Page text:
Amyotrophic lateral sclerosis (ALS) is a complex, fatal neurodegenerative disease. Disease pathophysiology is incompletely understood, but evidence suggests gut dysbiosis occurs in ALS, linked to impaired gastrointestinal integrity, immune system dysregulation, and altered metabolism. Gut microbiome and plasma metabolome have been separately investigated in ALS, but little is known about gut microbe-plasma metabolite correlations, which could identify robust disease biomarkers and potentially shed mechanistic insight. Here, gut microbiome changes were longitudinally profiled in ALS, and correlated to plasma metabolome. Gut microbial structure at the phylum level differed in ALS versus control participants, with differential abundance of several distinct genera. Unsupervised clustering of microbe and metabolite levels identified modules, which differed significantly in ALS versus control participants. Network analysis found several prominent amplicon sequence variants strongly linked to a group of metabolites, primarily lipids. Similarly, identifying the features that contributed most to case versus control separation pinpointed several bacteria correlated to metabolites, predominantly lipids. Mendelian randomization indicated possible causality from specific lipids related to fatty acid and acylcarnitine metabolism. Overall, the results suggest ALS cases and controls differ in their gut microbiome, which correlates with plasma metabolites, particularly lipids, through specific genera. These findings have the potential to identify robust disease biomarkers and shed mechanistic insight into ALS.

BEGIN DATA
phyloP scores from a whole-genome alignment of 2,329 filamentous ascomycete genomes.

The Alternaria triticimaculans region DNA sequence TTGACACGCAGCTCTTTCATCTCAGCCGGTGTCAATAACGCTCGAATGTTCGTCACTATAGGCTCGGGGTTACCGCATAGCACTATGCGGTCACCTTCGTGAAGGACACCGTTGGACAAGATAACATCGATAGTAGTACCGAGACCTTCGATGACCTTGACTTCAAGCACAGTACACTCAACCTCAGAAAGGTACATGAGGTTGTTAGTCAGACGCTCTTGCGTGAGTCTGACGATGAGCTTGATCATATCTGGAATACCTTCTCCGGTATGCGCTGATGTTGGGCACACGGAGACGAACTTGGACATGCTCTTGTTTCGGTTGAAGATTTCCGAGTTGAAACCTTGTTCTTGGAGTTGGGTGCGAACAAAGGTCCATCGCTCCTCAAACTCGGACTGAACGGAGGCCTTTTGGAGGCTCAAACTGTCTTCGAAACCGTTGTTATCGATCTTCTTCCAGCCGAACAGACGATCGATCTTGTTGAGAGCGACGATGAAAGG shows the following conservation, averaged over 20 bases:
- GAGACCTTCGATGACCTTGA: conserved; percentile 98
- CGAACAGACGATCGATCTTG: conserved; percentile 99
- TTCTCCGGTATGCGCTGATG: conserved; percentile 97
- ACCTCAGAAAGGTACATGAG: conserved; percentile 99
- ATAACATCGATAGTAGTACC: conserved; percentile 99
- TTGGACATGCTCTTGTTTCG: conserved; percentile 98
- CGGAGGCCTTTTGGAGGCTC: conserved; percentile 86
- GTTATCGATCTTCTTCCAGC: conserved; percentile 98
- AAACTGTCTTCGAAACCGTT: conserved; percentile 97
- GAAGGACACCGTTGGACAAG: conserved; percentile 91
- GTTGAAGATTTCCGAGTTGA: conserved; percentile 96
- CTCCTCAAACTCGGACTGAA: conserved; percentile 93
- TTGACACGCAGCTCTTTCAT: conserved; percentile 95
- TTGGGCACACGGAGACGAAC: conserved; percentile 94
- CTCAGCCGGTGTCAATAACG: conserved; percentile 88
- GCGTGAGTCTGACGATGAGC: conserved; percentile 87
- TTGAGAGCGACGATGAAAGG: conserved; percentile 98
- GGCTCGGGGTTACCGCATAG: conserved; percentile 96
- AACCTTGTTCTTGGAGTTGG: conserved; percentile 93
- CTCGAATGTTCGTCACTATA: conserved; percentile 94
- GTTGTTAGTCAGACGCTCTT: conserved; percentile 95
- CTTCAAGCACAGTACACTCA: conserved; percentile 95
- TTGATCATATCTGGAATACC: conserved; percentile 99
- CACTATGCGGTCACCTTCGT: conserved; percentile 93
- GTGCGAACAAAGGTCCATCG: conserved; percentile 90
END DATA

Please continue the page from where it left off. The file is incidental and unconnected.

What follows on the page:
Keywords: 16S rRNA sequencing; Mendelian randomization; metabolomics; motor neuron disease; multi-omics.
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